A CARNOUSTIE man who nearly died of childhood meningitis said he always looks on the positive side and thanked a local MP for supporting Meningitis Awareness week.
David Michie (21) was diagnosed with meningococcal meningitis and septicaemia as a baby, and according to his mother it was touch and go whether he would survive.
Mum Sandra explained: “David was lethargic and floppy, shivering and vomiting and our GP, Doctor Gordon Crosby came to our house, looked at David and before we knew it we were arriving at A & E at Ninewells hospital where David was whisked out of my arms.
“We were then told they were taking him for a lumbar puncture but were treating him for suspected meningitis. Our world began to collapse at the very word.
“He was admitted to intensive care and at one stage there were around eight medical staff working on him, and then came the body blow when we were told he wasn’t expected to live more than an hour.
“As we sat watching all the medics work on him we saw the clock tick by and as the hour drew nearer the rash was spreading further over his body almost like someone dropping ink on blotting paper, the timescale was extended to two hours then to four hours then gradually increased hour on hour.”
However, David made a full recovery, and the ordeal is just a fading memory for him, he said: “I don’t really remember much, but my mum reminded me that I was obviously very lucky to survive.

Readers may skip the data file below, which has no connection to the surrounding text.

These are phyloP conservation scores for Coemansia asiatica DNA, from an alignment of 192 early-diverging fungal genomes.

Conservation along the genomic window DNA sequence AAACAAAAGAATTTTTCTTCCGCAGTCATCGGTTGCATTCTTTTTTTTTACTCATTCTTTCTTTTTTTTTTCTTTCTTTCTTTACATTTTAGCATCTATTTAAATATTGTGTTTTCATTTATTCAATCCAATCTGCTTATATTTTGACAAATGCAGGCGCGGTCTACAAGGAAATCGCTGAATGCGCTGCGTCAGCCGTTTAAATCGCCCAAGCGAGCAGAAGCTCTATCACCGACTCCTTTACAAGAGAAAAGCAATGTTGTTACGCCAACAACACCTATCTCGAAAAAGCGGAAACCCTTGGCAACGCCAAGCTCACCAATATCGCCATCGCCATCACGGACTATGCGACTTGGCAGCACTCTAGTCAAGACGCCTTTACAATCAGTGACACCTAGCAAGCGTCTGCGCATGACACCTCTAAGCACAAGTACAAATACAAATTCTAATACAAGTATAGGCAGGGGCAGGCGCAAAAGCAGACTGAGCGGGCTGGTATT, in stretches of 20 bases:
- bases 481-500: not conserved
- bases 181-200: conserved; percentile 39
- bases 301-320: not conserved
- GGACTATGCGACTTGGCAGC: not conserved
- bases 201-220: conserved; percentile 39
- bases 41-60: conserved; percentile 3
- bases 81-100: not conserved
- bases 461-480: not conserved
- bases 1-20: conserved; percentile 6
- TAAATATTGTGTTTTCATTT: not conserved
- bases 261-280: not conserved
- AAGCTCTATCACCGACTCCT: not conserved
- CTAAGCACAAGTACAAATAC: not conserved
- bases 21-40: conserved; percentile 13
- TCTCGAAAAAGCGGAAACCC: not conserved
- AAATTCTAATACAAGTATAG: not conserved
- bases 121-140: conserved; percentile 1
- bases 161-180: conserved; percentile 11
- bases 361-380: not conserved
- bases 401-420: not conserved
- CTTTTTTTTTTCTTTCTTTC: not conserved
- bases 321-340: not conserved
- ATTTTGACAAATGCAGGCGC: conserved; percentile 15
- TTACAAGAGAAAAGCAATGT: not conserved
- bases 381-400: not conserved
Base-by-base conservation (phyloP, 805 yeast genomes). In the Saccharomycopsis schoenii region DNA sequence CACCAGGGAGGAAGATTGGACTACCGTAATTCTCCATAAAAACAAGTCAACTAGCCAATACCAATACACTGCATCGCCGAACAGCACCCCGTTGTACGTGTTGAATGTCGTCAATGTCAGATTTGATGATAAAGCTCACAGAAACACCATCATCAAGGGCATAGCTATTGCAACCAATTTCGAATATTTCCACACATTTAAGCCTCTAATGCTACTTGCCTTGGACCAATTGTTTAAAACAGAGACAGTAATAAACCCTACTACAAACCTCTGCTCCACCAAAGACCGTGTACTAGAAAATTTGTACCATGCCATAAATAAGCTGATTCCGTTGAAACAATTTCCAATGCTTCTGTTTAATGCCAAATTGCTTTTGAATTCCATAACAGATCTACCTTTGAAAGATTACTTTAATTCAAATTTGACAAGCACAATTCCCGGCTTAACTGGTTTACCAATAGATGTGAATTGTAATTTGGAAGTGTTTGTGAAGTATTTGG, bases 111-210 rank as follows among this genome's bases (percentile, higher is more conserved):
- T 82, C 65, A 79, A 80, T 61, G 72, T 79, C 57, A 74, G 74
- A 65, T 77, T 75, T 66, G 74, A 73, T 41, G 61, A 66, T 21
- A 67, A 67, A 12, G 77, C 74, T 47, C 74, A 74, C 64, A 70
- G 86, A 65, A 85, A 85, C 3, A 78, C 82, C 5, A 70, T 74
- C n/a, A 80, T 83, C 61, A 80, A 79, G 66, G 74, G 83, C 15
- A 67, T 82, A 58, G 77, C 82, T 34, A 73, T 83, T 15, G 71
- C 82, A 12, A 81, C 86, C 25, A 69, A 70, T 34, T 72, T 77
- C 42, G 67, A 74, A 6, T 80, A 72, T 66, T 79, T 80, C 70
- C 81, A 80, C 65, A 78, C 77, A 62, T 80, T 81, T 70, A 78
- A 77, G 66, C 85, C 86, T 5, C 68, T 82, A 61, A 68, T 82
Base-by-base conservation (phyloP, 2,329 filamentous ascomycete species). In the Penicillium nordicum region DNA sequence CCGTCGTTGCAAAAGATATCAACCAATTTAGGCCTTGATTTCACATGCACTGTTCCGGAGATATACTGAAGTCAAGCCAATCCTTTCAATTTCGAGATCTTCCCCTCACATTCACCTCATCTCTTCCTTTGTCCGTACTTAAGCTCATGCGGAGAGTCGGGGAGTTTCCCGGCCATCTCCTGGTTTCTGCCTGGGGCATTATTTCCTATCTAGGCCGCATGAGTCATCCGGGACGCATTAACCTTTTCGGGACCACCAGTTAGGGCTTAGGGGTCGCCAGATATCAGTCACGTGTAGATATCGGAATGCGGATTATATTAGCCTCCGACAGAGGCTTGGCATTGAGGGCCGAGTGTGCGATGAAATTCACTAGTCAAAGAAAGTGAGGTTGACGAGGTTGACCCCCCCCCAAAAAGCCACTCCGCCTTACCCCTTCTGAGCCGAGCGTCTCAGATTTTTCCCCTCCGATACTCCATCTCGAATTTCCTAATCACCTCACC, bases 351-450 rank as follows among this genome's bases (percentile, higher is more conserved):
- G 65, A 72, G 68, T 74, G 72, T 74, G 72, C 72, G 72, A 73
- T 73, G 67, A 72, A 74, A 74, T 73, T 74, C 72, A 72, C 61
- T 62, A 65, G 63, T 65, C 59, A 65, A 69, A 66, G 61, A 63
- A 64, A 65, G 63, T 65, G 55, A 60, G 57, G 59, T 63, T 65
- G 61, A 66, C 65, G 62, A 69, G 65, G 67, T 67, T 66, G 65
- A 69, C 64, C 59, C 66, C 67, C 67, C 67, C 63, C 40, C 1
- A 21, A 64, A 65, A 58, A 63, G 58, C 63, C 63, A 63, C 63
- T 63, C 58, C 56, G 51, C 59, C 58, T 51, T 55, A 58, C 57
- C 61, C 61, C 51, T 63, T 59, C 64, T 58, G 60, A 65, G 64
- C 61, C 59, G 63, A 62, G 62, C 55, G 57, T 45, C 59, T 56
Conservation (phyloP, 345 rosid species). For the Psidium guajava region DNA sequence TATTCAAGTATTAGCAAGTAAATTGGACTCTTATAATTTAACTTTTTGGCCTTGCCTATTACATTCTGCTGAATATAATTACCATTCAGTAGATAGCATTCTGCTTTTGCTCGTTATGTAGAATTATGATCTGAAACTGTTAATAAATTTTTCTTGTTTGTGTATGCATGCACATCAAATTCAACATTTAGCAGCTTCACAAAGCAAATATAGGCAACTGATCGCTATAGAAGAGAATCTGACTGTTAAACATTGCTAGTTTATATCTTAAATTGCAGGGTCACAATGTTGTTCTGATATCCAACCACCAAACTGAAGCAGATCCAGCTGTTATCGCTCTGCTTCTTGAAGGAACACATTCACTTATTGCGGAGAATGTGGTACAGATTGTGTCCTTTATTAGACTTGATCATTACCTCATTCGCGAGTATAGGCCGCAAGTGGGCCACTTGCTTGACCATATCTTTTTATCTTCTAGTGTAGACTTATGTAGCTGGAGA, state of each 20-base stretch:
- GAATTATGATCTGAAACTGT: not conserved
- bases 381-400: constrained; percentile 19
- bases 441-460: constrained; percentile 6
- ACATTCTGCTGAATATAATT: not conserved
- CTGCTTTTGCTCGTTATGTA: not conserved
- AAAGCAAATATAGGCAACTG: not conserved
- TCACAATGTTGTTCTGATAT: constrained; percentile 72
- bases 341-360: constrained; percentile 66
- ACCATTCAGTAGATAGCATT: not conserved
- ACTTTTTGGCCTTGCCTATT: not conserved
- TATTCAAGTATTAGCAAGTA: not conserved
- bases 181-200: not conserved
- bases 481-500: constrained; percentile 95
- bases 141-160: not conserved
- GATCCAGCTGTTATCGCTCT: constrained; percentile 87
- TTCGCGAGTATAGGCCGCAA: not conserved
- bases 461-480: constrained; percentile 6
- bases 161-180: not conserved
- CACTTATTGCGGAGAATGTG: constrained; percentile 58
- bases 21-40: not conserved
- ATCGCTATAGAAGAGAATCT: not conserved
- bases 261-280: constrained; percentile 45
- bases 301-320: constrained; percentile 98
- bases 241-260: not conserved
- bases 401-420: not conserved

“I walked into the consultant’s room at nine months old and his chin nearly hit the floor apparently, as I was not meant to develop fast or anything like I had.”
Today, David takes life as it comes, and is currently in Connecticut coaching at a football camp for young children, having completed an NC, HNC and HND Sports, as well as an Access to Uniformed Services course at Angus College, level three coaching in gymnastics and a National Pool Lifeguard Qualification.
He is also due to graduate from Robert Gordon’s University in December with a degree in Sports and Exercise Science, an impressive feat for a young man not expected to live beyond five months.
David added: “The illness was obviously pretty bad and my limbs were meant to be affected from it so it is a huge achievement for me to be able to coach and play sports, get my university degree and just be able to live the dream in America, coaching.
“It was never meant to happen so I don’t take anything for granted. I don’t really bring it up to be honest, if people ask about my scars I tell them but apart from that I just get on with it.
“It doesn’t affect me now but obviously when I think about it I’m lucky to be here so I do my best to see the positives in life.”
Dundee East MP Stewart Hosie has added his weight to the Meningitis Awareness week, a cause close to his heart after his father contracted it.
He said: “I still have a vivid memory of how my father looked when he was taken away on a stretcher and I’m very grateful that he made a full recovery.
“Few illnesses in the UK can cause such horrific injuries. Over the last twenty-one years, Meningitis Research Foundation has campaigned to improve early recognition of the diseases and improve treatment, aftercare and support.
“However, only prevention through immunisation can eliminate meningitis and septicaemia.”
David added: “It’s a big deal that Stewart Hosie has signed the Meningitis Awareness petition, and I’m really happy about that.”
The Meningitis Research Foundation recently launched ‘Counting the Costs of Meningitis and Septicaemia’. For more information about the campaign please visit http://www.meningitis.org/counting-cost-campaign.